My snarky reviews of Movies, TV series, Food and other happenings...
A distinctively American, and totally Spielbergianly indulgent, historical drama that may not play as well to the international audience despite a tour de force, immensely astounding and amazingly immersive performance by Daniel Day-Lewis. He is going home with the Oscars no doubt about it. I can see why Spielberg may not be winning the awards as this is surely not his strongest film. But why Affleck is beyond me, when Bigelow and Haneke are way more deserving! Spielberg's signatures are over this film with glares, flares, backlights and shadows play. He composes images beautifully and these are lensed gorgeously by by Janusz Kamiński, in particular one very memorable moment with Lincoln's eldests son. Kaminski and Deakins ("Skyfall", any my first choice) are the top contenders for Best Cinematography. There is a steady hand directing throughout but the pacing is inconsistent and the narrative occasionally falters. Kushner may be blamed for the latter as his script although sprinkled with moments of wit and dry humour, is also peppered with clunky exposition that unless uttered by Day-Lewis is rather aversive. However, the lines spoken by Lincoln were lyrically beautiful and impactful. Tommy Lee Jones and his curmudgeonly old man is the second best thing of this movie. He gets the best one liners and delivers most of the chuckles in this otherwise serious film. A strong contender for Best Supporting Actor (and in my opinion, Philip Seymour Hoffman is really more of a Lead Actor than a Supporting Actor for "The Master", but may be Jones' strongest rival). Sally Field gives a solid performance as Mary Lincoln although she does look decidedly older than Day-Lewis' Lincoln. Her one scene opposite him as she goes through a gamut of emotions is as strong as Anne Hathaway's "I Dream a Dream" but perhaps less showy, so she may be in the running but is a distant second for Best Supporting Actress. The other supporting casts were less memorable but at least not distracting. Both Joseph Gordon-Levitt and Lee Pace were barely recognisable. John William's score was boring and insipid, and sincerely, his nomination (and Newman's for "Skyfall") is a bit of a head scratcher compared to Desplat's other two non-nominated works for "Zero Dark Thirty" and "The Guardians". The epilogue was too long and could have ended 10 minutes earlier if the final scene was tagged on right after the surrender. There was no need to show *Spoiler Alert* Lincoln's death *End Spoiler* ... don't we all know it? That is a classic example of Spielberg being overly heavy-handed and indulgent. The Best Director race may actually be very interesting this year!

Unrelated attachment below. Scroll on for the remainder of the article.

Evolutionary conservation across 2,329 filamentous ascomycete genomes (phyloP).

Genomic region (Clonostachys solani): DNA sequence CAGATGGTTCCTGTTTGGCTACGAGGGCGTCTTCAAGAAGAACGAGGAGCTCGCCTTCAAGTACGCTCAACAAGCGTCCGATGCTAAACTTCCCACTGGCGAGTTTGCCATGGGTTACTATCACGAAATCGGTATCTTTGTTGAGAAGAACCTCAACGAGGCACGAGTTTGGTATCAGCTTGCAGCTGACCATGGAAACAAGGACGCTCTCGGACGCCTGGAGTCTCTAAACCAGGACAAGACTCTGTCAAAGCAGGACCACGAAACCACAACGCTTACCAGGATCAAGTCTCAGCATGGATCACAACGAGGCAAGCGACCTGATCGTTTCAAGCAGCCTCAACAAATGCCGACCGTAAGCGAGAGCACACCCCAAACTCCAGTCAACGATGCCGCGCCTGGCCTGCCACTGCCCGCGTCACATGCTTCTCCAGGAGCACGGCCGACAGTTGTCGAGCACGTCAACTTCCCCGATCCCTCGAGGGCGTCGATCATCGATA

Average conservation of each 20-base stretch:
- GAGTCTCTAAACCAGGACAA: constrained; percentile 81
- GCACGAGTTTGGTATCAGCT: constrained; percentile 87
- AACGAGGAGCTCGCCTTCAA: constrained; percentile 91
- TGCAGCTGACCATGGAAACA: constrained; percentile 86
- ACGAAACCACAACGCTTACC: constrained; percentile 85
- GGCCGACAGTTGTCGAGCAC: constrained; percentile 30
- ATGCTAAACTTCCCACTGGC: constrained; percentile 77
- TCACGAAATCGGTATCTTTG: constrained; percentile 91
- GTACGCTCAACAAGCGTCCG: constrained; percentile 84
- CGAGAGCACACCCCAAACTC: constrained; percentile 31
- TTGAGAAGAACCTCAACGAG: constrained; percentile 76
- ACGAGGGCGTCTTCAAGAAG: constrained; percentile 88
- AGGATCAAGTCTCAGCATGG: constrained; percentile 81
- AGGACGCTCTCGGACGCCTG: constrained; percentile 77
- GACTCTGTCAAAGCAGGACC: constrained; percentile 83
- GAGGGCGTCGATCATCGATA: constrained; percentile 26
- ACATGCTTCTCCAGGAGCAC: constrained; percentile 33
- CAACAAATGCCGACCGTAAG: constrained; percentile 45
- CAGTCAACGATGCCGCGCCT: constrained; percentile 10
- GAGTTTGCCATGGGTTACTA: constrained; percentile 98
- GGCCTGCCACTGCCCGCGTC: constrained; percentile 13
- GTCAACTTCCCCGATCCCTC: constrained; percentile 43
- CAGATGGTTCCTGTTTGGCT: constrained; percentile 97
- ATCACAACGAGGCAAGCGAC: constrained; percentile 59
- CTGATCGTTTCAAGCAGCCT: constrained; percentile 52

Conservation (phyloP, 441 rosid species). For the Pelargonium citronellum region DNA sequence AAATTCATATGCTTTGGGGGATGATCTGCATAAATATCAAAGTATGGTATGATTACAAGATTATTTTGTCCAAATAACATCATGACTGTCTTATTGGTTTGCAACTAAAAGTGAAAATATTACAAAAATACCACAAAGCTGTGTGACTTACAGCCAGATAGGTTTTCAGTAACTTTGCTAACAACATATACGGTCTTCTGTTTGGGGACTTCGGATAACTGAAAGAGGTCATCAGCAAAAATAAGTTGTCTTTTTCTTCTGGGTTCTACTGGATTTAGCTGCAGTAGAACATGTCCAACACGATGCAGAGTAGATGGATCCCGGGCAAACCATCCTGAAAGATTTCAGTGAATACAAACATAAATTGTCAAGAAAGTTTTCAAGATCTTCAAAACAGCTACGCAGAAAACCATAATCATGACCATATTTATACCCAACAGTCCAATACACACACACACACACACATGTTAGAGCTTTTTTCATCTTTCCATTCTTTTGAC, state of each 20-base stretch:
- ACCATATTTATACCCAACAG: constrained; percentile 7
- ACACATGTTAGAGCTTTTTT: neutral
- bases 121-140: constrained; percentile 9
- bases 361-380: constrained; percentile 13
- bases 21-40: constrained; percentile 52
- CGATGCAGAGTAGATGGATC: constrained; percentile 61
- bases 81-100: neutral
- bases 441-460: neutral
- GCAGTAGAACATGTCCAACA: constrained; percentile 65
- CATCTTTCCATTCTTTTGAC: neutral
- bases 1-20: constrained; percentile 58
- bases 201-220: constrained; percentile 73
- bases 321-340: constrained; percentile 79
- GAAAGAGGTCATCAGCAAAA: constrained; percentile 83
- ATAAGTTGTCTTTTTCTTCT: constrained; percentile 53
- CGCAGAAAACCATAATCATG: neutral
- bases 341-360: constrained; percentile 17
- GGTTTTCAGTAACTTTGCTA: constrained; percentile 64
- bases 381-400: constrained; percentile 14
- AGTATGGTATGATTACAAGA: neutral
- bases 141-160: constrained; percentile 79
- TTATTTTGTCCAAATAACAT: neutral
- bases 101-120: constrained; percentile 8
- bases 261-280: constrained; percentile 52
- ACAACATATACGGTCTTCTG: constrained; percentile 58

*note: kept having flashbacks to "House of Cards" throughout! Who's the whip I wonder :)
An absolute crowd-pleaser for the whole family. Pixar has done it again with a four-quadrant winner that resonated across generations and culture. It may not be as (pseudo)-intellectual as Inside Out but it definitely pack a great emotional punch especially in its third act, with a strong story line on the evergreen theme of family vs self and obligation vs passions that never turned schmaltzy. Great voice work all around in particular Anthony Gonzalez and Gael Garcia Bernal, with great music and score from Kristen Anderson-Lopez and Robert Lopez, the duo that gave us the hits from Frozen, and Michael Giacchino who is back - at last - with a mariachi-tinged score that delivered on the emotional journey.
Directed by Lee Unkrich, who also gave us the last real Pixar tearjerker, Toy Story 3, Coco continued Pixar's animation technological supremacy. The film was gorgeous to behold and tiny nuances like the translucency of the skin, the glow of candle light and the luminosity of the …
A competent film from the directors of "Little Miss Sunshine" that tried to juggle too much including gender politics, LGBTQ rights, themes of love vs ambition and of freedom to love with a love story and a love triangle, and unfortunately, in the end, underserved all of them to the point that the actual titular tennis match was the most exciting moment of the whole 121 minutes. In a similar vein, the supporting actors, including the scene-stealing Sarah Silverman and Alan Cumming, and surprisingly nuanced Austin Stowell and Elisabeth Shue, were more interesting to watch than the leads: a miscast, albeit competent, Emma Stone (who had no chemistry with Andrea Riseborough) and a funny, but lightweight Steve Carrell. Directors Jonathan Dayton and Valerie Faris delivered a by-the-numbers story but may have bitten more than they could chew such that although the narrative moved forward, it moved erratically and without focus. Furthermore, with such a well known historical momen…
If nothing else, this was a singularly stunning, breathtakingly gorgeous, absolutely beautiful piece of film. Just give Roger Deakins his Oscar now! As for Dennis Villeneuve, the man is now five for five since his 2010 breakout film Prisoners, and he will surely be in the running for Best Director again this year. His film in itself - prior viewing of the 1982 original not necessary, but does inform the experience - was a surprisingly simple, yet layered noir/science fiction story that was effectively told despite its length (163 minutes) and also, ironically, satisfyingly unresolved. Ryan Gosling stood out and may get a nod but he is in danger of not breaking out of his comfort zone.
The IMAX experience was really worth it here. Not only as a canvas for Deakin's sumptuous cinematography, but also for the excellent sound design and mixing. So far, only this film, Dunkirk, Mad Max: Fury Road pioneer Avatar has really, properly utilised the capabilities of IMAX.